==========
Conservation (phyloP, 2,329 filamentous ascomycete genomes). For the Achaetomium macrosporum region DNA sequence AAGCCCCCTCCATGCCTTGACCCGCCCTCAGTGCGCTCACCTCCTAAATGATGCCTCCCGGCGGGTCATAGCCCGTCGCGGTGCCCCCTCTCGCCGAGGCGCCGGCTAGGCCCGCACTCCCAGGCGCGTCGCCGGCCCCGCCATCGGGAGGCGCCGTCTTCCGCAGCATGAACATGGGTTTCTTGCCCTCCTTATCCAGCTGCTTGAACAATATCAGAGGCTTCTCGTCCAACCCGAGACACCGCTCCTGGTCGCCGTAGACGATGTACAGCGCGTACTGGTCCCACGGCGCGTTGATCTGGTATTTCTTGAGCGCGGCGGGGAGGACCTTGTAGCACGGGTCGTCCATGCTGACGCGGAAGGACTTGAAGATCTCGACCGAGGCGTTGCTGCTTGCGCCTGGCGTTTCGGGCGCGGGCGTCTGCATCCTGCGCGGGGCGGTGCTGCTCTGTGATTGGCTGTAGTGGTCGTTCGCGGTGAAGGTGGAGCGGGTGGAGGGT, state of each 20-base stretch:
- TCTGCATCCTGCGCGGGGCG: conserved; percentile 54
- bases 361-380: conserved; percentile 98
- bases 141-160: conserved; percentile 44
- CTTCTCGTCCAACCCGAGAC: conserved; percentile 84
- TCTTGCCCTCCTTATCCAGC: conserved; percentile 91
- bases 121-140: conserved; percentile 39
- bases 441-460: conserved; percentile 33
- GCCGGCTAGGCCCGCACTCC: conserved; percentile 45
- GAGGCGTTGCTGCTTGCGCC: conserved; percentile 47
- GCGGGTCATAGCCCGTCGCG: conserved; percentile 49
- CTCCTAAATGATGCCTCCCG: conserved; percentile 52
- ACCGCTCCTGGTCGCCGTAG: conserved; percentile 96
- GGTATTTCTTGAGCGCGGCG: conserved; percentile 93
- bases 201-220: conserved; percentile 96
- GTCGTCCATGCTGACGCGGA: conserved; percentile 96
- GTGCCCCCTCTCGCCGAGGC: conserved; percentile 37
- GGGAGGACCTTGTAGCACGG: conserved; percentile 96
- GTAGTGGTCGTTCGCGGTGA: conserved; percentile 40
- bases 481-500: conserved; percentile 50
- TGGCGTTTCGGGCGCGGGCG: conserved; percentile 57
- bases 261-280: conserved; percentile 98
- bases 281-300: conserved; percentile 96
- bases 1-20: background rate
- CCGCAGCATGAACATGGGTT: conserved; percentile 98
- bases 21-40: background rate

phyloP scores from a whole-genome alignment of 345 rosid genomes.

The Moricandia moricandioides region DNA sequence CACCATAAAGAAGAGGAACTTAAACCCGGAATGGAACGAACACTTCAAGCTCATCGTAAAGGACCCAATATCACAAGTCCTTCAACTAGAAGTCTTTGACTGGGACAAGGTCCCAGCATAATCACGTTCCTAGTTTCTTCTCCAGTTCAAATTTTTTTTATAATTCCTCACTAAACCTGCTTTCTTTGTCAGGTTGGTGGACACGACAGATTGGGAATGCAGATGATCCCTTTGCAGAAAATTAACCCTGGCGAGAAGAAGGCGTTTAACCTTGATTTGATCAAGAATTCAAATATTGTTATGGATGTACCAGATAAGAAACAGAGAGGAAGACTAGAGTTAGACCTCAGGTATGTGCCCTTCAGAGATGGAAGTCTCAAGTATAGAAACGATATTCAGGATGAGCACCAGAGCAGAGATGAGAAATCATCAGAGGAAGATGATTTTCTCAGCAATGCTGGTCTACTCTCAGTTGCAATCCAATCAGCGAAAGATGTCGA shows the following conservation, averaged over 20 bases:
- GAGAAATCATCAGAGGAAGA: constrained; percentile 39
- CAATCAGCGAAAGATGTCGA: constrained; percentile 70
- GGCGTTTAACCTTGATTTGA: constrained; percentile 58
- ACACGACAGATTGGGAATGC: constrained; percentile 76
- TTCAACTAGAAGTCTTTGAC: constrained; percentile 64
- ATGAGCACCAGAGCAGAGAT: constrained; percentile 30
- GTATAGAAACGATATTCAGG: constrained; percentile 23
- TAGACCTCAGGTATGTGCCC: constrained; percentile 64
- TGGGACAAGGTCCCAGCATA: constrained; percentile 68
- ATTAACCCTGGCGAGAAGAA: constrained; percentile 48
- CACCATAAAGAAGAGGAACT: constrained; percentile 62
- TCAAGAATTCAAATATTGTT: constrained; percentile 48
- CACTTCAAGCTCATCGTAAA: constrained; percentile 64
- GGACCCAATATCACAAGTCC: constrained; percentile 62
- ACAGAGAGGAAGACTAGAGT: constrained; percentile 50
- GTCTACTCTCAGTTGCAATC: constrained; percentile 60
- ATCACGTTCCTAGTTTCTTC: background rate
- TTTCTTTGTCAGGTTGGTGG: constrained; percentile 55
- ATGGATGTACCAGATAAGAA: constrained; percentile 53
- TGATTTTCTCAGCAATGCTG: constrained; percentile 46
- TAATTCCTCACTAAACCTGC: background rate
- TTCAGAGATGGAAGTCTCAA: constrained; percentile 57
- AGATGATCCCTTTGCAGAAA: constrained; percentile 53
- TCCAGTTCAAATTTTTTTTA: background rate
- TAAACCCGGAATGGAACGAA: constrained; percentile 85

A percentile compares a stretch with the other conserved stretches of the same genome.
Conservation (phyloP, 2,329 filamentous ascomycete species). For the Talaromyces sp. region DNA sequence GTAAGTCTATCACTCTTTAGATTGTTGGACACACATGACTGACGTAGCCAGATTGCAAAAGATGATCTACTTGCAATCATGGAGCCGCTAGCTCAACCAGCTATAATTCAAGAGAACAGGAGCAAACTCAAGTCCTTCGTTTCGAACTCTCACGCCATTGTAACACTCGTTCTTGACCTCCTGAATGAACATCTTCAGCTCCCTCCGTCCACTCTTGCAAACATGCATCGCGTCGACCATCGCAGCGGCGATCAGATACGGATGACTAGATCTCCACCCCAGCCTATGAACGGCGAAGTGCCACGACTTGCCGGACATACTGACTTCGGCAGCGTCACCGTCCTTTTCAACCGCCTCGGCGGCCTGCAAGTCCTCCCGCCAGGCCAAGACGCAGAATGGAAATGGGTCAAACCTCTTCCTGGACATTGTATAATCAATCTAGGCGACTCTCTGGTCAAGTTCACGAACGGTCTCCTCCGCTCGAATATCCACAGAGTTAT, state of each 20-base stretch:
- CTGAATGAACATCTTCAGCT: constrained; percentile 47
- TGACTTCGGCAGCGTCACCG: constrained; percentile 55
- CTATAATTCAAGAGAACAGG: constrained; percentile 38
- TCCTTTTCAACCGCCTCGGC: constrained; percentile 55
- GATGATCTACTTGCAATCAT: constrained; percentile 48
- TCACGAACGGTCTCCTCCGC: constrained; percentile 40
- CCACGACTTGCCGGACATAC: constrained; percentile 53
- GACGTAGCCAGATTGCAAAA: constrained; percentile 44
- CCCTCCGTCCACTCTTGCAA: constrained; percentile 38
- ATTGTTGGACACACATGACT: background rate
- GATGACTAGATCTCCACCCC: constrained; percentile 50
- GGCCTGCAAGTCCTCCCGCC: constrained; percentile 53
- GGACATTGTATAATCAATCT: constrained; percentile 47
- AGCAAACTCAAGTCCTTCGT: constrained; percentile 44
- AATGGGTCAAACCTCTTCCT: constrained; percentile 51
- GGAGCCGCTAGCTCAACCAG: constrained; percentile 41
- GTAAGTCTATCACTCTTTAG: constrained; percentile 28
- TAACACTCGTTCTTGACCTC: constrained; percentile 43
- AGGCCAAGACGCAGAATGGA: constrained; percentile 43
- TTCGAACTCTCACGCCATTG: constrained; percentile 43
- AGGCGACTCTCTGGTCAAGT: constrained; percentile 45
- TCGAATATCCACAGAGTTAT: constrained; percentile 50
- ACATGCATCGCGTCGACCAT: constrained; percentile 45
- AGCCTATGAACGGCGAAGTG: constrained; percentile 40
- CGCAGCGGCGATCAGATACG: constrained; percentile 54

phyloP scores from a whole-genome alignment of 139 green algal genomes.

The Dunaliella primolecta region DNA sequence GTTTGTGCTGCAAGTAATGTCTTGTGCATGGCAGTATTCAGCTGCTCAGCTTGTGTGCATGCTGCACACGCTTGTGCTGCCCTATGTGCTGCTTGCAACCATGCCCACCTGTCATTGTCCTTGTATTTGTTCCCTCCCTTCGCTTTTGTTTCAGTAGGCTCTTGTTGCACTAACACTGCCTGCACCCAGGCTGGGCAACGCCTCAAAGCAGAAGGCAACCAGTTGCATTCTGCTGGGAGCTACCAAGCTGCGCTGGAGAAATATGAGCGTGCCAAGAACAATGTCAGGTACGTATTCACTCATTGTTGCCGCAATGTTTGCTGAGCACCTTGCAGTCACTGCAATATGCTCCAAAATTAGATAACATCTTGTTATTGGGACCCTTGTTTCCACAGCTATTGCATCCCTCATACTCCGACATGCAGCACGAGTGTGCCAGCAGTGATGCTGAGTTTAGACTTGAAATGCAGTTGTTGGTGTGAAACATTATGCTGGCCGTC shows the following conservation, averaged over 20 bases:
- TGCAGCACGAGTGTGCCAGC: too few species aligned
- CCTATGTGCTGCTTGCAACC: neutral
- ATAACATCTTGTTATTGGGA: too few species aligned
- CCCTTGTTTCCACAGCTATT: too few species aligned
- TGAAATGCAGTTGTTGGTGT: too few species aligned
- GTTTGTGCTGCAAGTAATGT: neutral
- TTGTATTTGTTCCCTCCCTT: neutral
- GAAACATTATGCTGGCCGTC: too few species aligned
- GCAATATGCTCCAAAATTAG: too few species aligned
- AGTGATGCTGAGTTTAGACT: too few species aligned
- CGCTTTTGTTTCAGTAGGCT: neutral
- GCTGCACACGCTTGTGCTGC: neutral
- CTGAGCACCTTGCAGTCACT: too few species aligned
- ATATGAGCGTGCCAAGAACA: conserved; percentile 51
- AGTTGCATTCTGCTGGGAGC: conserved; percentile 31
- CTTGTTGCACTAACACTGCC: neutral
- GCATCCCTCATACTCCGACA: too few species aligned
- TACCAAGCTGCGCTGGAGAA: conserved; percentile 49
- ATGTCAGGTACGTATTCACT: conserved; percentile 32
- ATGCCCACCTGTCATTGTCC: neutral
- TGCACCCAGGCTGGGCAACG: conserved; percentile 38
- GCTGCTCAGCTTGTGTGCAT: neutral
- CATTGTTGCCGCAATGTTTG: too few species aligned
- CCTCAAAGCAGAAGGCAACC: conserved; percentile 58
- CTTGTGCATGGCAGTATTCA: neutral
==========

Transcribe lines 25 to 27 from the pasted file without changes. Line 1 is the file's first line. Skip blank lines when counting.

- CCGCAGCATGAACATGGGTT: conserved; percentile 98
- bases 21-40: background rate

phyloP scores from a whole-genome alignment of 345 rosid genomes.